Thanissaro Bhikkhu, 48, has lived as an ordained monk in the Thai forest tradition for twenty-two years, fourteen of them in a tiny meditation monastery in the jungle of southeastern Thailand, where he cared for his ailing teacher, often around the clock, for weeks on encl. Today, he is abbot of the Metta Forest Monastery in Valley Center, California, a handful of spare buildings and shady meditation paths peppered through a mountaintop avocado grove, a forty-five minute drive into the hills north of San Diego. Founded eight years ago with the help of an American benefactor and a Thai teacher, Ajaan Suwat, the monastery now houses six monks and a steady stream of students—a small size that helps keep the personal contact “because the teaching relies on that contact, day in and day out.” Metta depends for its survival mainly on the dana, or generosity, of the substantial Thai community in southern California.

Born Geoffrey DeGraff, he grew up “a very serious, independent little kid” first on a potato farm on Long Island, New York, and later in the suburbs of Washington, D.C. At Oberlin College in the early 1970s, he eschewed campus political activism because “I didn’t feel comfortable following a crowd.” For him, the defining issue of the day wasn’t Vietnam, but a friend’s attempted suicide. When the opportunity came to meditate in a religious studies class “l was ripe for it. I saw it as a skill I could master, whereas Christianity only had prayer, which was pretty hit-or­miss.” He traveled on a university fellowship to Thailand and after a two-year search found a forest teacher, Ajaan Fuang, who insisted that his scholarly American student put his books aside. After a brief stay with the teacher was cut short by malaria, he returned to the U.S. to weigh the merits of academia and monasticism. While attending a panel on Buddhist studies, however, he decided definitely that practice was better than theory.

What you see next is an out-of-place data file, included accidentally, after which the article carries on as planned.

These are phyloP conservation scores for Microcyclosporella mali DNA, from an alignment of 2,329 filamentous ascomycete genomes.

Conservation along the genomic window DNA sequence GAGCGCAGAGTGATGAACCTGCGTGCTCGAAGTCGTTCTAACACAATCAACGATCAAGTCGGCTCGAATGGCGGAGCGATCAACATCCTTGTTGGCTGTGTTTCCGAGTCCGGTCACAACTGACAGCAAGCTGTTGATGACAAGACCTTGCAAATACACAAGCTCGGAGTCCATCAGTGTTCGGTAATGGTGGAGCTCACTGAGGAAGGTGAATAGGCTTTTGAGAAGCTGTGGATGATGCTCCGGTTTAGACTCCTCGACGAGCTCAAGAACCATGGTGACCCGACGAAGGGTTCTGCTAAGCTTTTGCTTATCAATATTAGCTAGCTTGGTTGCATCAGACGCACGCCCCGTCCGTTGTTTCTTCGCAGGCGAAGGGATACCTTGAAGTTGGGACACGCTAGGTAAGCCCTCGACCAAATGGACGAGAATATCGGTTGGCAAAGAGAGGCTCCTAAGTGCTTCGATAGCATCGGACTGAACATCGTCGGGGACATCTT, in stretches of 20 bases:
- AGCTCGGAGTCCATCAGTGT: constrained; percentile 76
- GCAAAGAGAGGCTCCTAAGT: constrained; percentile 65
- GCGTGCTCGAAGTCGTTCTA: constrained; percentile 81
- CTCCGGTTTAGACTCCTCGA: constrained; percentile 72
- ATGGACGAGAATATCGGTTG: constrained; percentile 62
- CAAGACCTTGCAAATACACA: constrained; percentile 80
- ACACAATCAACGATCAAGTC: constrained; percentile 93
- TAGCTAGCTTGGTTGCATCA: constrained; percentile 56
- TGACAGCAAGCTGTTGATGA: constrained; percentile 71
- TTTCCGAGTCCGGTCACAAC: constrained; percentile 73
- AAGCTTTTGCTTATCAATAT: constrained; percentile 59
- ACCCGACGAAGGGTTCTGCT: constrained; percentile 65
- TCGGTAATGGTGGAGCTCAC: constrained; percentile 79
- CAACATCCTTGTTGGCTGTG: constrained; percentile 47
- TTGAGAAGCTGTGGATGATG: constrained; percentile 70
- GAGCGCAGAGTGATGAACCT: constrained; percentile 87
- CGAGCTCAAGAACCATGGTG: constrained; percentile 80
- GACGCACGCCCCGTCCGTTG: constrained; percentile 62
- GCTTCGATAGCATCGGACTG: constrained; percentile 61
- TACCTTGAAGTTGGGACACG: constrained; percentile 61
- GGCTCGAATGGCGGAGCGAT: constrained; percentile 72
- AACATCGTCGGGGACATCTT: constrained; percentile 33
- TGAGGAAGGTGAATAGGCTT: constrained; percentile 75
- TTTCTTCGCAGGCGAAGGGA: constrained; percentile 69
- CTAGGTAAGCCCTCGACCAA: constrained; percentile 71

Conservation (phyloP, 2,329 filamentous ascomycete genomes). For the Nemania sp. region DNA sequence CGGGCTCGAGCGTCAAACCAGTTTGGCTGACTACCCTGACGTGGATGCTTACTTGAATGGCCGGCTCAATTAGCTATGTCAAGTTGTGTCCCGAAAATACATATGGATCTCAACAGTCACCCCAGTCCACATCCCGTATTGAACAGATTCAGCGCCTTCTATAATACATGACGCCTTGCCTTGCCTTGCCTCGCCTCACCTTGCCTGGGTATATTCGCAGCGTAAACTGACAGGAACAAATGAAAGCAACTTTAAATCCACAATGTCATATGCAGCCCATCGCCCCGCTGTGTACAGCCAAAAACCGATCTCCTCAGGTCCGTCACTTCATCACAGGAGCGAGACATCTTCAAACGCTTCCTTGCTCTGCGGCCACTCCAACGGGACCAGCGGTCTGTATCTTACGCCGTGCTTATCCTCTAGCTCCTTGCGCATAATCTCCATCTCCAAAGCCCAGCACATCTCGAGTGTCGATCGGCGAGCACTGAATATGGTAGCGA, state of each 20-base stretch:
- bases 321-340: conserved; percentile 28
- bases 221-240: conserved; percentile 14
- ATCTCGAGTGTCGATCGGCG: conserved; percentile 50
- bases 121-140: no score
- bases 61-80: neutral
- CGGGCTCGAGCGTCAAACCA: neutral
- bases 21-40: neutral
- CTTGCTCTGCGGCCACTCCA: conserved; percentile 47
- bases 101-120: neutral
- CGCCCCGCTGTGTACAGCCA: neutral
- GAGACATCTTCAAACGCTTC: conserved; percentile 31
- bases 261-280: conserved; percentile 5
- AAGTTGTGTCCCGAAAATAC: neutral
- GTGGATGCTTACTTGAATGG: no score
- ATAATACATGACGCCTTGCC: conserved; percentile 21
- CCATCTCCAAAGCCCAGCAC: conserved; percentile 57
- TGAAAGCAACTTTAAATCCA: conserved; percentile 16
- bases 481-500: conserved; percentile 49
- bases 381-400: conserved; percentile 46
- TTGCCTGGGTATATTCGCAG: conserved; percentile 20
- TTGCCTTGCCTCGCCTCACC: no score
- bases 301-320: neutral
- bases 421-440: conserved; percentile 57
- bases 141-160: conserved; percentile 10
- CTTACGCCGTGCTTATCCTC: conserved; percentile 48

Thanissaro Bhikkhu follows the path of the Kammatthana forest monks—a path based on the Vinaya, the Buddha’s monastic code, that appears strict in the extreme to outsiders: he doesn’t handle money and cannot ask for anything that is not freely offered; he eats only one meal a day, before noon; he does not spend time alone with a woman, or drive. The author of Wings to Awakening and The Buddhist Monastic Code, among other books, he has translated many Buddhist texts from Pali and Thai, including, most recently, the Dhammapada. The interview was conducted by Mary Talbot at Metta Forest Monastery.


If the Buddha got enlightened without all the rules, why, in this tradition that claims to be closest to the life of the historical Buddha, are there so many rules for monks?

The Buddha had already internalized the principles of the dharma. Rules were really a response to monks who got out of line. They’re also useful as warning lights—when you’re tempted to break a rule, you have to slow down and examine your motivation. Often you find there are subtle levels of greed, anger, or delusion that you didn’t see at first.

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